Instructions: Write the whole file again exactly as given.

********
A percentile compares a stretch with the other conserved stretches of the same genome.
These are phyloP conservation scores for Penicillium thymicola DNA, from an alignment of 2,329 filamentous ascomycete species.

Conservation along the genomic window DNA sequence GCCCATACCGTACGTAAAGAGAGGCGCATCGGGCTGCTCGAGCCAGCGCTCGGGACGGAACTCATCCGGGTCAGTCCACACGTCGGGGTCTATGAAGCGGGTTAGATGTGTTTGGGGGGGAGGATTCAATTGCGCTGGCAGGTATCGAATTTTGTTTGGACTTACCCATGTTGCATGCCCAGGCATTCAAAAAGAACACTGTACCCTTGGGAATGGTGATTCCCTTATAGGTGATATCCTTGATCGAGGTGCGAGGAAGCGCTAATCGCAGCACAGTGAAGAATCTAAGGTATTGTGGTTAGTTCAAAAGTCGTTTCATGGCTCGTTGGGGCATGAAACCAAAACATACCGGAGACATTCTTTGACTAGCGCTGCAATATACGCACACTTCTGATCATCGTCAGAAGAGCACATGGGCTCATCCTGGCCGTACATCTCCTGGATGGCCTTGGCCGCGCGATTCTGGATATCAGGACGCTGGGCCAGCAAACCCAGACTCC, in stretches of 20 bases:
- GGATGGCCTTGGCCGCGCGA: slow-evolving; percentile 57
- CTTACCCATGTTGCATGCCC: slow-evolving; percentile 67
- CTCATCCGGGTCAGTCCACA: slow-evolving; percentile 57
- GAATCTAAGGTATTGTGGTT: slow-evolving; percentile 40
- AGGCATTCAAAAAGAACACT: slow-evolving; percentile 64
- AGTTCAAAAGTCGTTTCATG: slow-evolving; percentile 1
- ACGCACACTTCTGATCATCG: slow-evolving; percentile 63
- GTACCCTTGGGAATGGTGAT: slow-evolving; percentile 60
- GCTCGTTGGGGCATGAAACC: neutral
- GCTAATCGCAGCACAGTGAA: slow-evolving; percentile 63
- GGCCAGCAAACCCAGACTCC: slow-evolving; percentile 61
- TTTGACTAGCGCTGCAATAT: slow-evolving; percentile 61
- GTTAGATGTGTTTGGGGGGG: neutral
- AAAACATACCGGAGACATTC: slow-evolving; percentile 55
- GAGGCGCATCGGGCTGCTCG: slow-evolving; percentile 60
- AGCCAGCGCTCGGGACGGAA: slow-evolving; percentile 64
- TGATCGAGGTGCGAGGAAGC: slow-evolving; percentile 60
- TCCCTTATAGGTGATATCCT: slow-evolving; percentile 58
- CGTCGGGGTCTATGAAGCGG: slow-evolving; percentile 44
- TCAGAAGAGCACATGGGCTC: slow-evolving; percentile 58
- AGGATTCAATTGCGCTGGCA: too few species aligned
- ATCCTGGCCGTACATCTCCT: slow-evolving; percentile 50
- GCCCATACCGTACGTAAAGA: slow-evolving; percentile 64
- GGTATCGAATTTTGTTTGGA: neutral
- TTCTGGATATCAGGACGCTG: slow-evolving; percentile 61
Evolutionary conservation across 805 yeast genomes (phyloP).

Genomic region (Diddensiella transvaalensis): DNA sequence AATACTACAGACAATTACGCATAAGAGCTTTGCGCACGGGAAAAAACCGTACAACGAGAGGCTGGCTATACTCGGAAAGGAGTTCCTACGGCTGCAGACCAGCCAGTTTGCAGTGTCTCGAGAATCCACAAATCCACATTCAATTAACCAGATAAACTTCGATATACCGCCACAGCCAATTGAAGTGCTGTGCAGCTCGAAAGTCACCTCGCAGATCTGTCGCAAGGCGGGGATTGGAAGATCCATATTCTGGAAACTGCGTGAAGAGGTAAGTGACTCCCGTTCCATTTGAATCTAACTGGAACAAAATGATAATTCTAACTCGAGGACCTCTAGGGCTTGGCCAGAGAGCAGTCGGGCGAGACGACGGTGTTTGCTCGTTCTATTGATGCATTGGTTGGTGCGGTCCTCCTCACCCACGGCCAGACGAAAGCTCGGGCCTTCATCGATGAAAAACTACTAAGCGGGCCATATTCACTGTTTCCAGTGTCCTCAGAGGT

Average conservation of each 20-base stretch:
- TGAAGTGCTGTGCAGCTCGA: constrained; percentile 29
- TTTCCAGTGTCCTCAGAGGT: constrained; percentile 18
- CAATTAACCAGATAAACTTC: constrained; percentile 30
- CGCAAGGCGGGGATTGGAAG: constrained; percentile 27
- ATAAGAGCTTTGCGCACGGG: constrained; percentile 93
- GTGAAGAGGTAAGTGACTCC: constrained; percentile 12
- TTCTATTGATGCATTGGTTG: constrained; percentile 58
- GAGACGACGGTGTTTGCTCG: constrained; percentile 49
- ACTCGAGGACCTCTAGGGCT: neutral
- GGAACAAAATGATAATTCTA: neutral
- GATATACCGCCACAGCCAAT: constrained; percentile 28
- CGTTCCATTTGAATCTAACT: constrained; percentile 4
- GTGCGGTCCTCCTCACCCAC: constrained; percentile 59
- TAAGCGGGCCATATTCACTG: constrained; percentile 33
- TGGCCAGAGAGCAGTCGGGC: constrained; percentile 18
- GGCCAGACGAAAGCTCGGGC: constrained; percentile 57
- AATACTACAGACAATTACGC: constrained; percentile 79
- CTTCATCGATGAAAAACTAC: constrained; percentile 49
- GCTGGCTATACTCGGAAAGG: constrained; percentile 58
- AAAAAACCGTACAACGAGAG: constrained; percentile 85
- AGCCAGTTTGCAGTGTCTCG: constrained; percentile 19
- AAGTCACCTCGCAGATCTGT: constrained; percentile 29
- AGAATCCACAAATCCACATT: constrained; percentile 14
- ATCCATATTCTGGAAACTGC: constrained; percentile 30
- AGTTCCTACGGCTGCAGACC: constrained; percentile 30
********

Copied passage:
A percentile compares a stretch with the other conserved stretches of the same genome.
These are phyloP conservation scores for Penicillium thymicola DNA, from an alignment of 2,329 filamentous ascomycete species.

Conservation along the genomic window DNA sequence GCCCATACCGTACGTAAAGAGAGGCGCATCGGGCTGCTCGAGCCAGCGCTCGGGACGGAACTCATCCGGGTCAGTCCACACGTCGGGGTCTATGAAGCGGGTTAGATGTGTTTGGGGGGGAGGATTCAATTGCGCTGGCAGGTATCGAATTTTGTTTGGACTTACCCATGTTGCATGCCCAGGCATTCAAAAAGAACACTGTACCCTTGGGAATGGTGATTCCCTTATAGGTGATATCCTTGATCGAGGTGCGAGGAAGCGCTAATCGCAGCACAGTGAAGAATCTAAGGTATTGTGGTTAGTTCAAAAGTCGTTTCATGGCTCGTTGGGGCATGAAACCAAAACATACCGGAGACATTCTTTGACTAGCGCTGCAATATACGCACACTTCTGATCATCGTCAGAAGAGCACATGGGCTCATCCTGGCCGTACATCTCCTGGATGGCCTTGGCCGCGCGATTCTGGATATCAGGACGCTGGGCCAGCAAACCCAGACTCC, in stretches of 20 bases:
- GGATGGCCTTGGCCGCGCGA: slow-evolving; percentile 57
- CTTACCCATGTTGCATGCCC: slow-evolving; percentile 67
- CTCATCCGGGTCAGTCCACA: slow-evolving; percentile 57
- GAATCTAAGGTATTGTGGTT: slow-evolving; percentile 40
- AGGCATTCAAAAAGAACACT: slow-evolving; percentile 64
- AGTTCAAAAGTCGTTTCATG: slow-evolving; percentile 1
- ACGCACACTTCTGATCATCG: slow-evolving; percentile 63
- GTACCCTTGGGAATGGTGAT: slow-evolving; percentile 60
- GCTCGTTGGGGCATGAAACC: neutral
- GCTAATCGCAGCACAGTGAA: slow-evolving; percentile 63
- GGCCAGCAAACCCAGACTCC: slow-evolving; percentile 61
- TTTGACTAGCGCTGCAATAT: slow-evolving; percentile 61
- GTTAGATGTGTTTGGGGGGG: neutral
- AAAACATACCGGAGACATTC: slow-evolving; percentile 55
- GAGGCGCATCGGGCTGCTCG: slow-evolving; percentile 60
- AGCCAGCGCTCGGGACGGAA: slow-evolving; percentile 64
- TGATCGAGGTGCGAGGAAGC: slow-evolving; percentile 60
- TCCCTTATAGGTGATATCCT: slow-evolving; percentile 58
- CGTCGGGGTCTATGAAGCGG: slow-evolving; percentile 44
- TCAGAAGAGCACATGGGCTC: slow-evolving; percentile 58
- AGGATTCAATTGCGCTGGCA: too few species aligned
- ATCCTGGCCGTACATCTCCT: slow-evolving; percentile 50
- GCCCATACCGTACGTAAAGA: slow-evolving; percentile 64
- GGTATCGAATTTTGTTTGGA: neutral
- TTCTGGATATCAGGACGCTG: slow-evolving; percentile 61
Evolutionary conservation across 805 yeast genomes (phyloP).

Genomic region (Diddensiella transvaalensis): DNA sequence AATACTACAGACAATTACGCATAAGAGCTTTGCGCACGGGAAAAAACCGTACAACGAGAGGCTGGCTATACTCGGAAAGGAGTTCCTACGGCTGCAGACCAGCCAGTTTGCAGTGTCTCGAGAATCCACAAATCCACATTCAATTAACCAGATAAACTTCGATATACCGCCACAGCCAATTGAAGTGCTGTGCAGCTCGAAAGTCACCTCGCAGATCTGTCGCAAGGCGGGGATTGGAAGATCCATATTCTGGAAACTGCGTGAAGAGGTAAGTGACTCCCGTTCCATTTGAATCTAACTGGAACAAAATGATAATTCTAACTCGAGGACCTCTAGGGCTTGGCCAGAGAGCAGTCGGGCGAGACGACGGTGTTTGCTCGTTCTATTGATGCATTGGTTGGTGCGGTCCTCCTCACCCACGGCCAGACGAAAGCTCGGGCCTTCATCGATGAAAAACTACTAAGCGGGCCATATTCACTGTTTCCAGTGTCCTCAGAGGT

Average conservation of each 20-base stretch:
- TGAAGTGCTGTGCAGCTCGA: constrained; percentile 29
- TTTCCAGTGTCCTCAGAGGT: constrained; percentile 18
- CAATTAACCAGATAAACTTC: constrained; percentile 30
- CGCAAGGCGGGGATTGGAAG: constrained; percentile 27
- ATAAGAGCTTTGCGCACGGG: constrained; percentile 93
- GTGAAGAGGTAAGTGACTCC: constrained; percentile 12
- TTCTATTGATGCATTGGTTG: constrained; percentile 58
- GAGACGACGGTGTTTGCTCG: constrained; percentile 49
- ACTCGAGGACCTCTAGGGCT: neutral
- GGAACAAAATGATAATTCTA: neutral
- GATATACCGCCACAGCCAAT: constrained; percentile 28
- CGTTCCATTTGAATCTAACT: constrained; percentile 4
- GTGCGGTCCTCCTCACCCAC: constrained; percentile 59
- TAAGCGGGCCATATTCACTG: constrained; percentile 33
- TGGCCAGAGAGCAGTCGGGC: constrained; percentile 18
- GGCCAGACGAAAGCTCGGGC: constrained; percentile 57
- AATACTACAGACAATTACGC: constrained; percentile 79
- CTTCATCGATGAAAAACTAC: constrained; percentile 49
- GCTGGCTATACTCGGAAAGG: constrained; percentile 58
- AAAAAACCGTACAACGAGAG: constrained; percentile 85
- AGCCAGTTTGCAGTGTCTCG: constrained; percentile 19
- AAGTCACCTCGCAGATCTGT: constrained; percentile 29
- AGAATCCACAAATCCACATT: constrained; percentile 14
- ATCCATATTCTGGAAACTGC: constrained; percentile 30
- AGTTCCTACGGCTGCAGACC: constrained; percentile 30